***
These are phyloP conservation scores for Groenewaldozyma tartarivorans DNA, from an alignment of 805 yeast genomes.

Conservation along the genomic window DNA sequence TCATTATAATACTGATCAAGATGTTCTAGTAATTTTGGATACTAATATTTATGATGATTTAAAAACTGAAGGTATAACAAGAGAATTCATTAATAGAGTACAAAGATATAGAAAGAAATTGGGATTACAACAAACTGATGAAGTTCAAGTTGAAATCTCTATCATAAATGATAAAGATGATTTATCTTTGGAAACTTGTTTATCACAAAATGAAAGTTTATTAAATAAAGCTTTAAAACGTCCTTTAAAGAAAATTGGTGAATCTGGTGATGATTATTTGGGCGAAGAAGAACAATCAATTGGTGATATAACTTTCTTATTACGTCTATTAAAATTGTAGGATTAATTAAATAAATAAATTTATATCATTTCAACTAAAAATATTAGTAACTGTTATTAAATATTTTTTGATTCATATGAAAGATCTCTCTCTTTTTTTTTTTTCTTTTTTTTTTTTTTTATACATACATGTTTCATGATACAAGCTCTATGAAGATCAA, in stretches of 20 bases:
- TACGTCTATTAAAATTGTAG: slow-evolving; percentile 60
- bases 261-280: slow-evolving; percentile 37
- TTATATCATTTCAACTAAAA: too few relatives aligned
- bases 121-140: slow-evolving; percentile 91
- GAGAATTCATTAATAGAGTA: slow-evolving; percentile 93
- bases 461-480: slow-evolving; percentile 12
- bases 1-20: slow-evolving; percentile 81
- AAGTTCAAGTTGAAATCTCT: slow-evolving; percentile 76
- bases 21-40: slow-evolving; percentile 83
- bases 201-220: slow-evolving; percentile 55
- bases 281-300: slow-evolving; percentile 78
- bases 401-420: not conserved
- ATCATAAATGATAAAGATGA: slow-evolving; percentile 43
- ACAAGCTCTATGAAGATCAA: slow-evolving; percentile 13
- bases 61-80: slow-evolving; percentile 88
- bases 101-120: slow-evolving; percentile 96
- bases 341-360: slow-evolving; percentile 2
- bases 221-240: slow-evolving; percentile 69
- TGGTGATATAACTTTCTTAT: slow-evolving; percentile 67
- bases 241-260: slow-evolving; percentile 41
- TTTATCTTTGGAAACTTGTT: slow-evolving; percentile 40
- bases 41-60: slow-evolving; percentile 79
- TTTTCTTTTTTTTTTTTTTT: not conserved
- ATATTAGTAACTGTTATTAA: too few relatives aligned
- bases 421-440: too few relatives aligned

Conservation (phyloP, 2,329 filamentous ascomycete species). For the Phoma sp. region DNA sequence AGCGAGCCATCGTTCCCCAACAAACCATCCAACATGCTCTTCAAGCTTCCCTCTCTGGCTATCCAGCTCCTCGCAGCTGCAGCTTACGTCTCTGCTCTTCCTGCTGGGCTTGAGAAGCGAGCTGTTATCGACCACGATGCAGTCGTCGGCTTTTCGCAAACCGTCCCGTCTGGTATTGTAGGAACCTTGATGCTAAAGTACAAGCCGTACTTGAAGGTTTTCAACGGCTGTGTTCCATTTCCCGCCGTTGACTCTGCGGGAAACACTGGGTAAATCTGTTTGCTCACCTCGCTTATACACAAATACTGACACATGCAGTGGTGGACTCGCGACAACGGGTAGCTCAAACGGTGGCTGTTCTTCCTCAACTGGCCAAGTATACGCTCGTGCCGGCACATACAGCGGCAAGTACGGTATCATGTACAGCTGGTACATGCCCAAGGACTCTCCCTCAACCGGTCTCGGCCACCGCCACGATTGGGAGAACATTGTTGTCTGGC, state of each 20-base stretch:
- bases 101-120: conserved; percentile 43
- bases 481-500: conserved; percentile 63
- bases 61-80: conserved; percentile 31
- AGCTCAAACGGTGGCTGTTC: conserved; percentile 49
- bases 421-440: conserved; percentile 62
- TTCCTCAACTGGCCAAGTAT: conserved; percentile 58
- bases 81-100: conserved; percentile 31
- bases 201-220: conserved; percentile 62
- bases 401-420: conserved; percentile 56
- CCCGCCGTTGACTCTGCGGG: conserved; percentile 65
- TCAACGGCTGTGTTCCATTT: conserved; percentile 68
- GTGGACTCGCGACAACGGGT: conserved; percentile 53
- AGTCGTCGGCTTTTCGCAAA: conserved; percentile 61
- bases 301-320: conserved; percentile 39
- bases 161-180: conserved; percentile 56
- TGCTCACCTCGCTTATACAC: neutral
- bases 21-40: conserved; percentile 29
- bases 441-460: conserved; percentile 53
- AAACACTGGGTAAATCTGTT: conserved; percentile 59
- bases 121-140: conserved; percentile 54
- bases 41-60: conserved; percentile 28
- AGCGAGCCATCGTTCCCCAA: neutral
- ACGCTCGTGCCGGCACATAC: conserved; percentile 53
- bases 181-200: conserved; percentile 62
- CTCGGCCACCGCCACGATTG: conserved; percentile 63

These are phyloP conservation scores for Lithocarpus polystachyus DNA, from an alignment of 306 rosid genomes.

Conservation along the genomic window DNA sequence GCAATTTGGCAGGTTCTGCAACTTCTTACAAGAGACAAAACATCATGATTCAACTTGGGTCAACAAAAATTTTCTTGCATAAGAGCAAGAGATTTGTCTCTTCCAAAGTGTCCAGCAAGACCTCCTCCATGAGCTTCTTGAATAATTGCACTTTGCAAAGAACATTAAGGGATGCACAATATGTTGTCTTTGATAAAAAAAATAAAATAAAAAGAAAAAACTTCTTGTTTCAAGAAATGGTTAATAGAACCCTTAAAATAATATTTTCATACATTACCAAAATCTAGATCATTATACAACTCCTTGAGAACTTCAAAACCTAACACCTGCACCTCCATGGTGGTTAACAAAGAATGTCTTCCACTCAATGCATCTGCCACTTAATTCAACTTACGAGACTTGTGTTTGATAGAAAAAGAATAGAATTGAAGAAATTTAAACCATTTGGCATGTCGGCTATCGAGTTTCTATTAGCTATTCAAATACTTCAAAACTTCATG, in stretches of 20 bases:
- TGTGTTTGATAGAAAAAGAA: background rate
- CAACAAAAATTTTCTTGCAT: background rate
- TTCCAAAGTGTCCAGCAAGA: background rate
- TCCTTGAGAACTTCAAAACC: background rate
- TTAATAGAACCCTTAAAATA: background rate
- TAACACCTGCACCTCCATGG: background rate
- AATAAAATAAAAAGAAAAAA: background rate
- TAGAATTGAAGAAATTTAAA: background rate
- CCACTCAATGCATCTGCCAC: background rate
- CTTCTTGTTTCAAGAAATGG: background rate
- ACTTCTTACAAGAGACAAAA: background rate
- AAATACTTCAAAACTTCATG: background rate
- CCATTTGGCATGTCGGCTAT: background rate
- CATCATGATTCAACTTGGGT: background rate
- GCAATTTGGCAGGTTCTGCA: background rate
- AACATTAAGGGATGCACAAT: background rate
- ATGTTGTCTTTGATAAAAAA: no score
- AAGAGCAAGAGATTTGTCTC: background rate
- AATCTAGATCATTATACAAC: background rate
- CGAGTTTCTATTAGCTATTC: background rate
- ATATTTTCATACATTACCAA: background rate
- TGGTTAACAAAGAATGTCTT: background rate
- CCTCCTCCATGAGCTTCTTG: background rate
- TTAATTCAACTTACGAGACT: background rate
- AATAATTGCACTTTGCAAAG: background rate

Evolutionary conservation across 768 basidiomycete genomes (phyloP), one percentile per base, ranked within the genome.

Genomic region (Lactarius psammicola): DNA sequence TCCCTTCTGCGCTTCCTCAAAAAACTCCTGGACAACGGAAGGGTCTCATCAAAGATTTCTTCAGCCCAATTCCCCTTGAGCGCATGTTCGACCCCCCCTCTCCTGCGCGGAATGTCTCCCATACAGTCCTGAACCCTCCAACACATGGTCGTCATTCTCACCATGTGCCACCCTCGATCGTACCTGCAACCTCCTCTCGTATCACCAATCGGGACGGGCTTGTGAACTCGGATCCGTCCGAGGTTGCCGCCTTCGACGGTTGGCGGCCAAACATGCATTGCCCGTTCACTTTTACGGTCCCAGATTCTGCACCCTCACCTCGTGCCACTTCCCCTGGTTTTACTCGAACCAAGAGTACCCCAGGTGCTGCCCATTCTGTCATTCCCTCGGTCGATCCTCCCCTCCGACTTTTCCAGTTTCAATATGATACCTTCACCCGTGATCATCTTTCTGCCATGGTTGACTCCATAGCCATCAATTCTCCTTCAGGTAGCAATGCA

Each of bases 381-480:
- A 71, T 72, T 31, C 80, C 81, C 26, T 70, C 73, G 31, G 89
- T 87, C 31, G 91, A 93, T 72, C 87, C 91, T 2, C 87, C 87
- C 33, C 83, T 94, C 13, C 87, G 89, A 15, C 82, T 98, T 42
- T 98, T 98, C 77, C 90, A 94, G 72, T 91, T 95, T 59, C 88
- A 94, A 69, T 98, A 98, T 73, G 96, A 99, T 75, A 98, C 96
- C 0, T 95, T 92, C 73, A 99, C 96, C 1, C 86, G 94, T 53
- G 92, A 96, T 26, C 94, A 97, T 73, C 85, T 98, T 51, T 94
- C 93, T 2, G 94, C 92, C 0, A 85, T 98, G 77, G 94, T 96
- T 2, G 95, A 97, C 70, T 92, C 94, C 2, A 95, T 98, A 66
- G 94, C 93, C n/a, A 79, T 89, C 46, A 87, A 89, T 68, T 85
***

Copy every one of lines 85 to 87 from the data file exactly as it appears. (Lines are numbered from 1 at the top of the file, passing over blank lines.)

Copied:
- T 87, C 31, G 91, A 93, T 72, C 87, C 91, T 2, C 87, C 87
- C 33, C 83, T 94, C 13, C 87, G 89, A 15, C 82, T 98, T 42
- T 98, T 98, C 77, C 90, A 94, G 72, T 91, T 95, T 59, C 88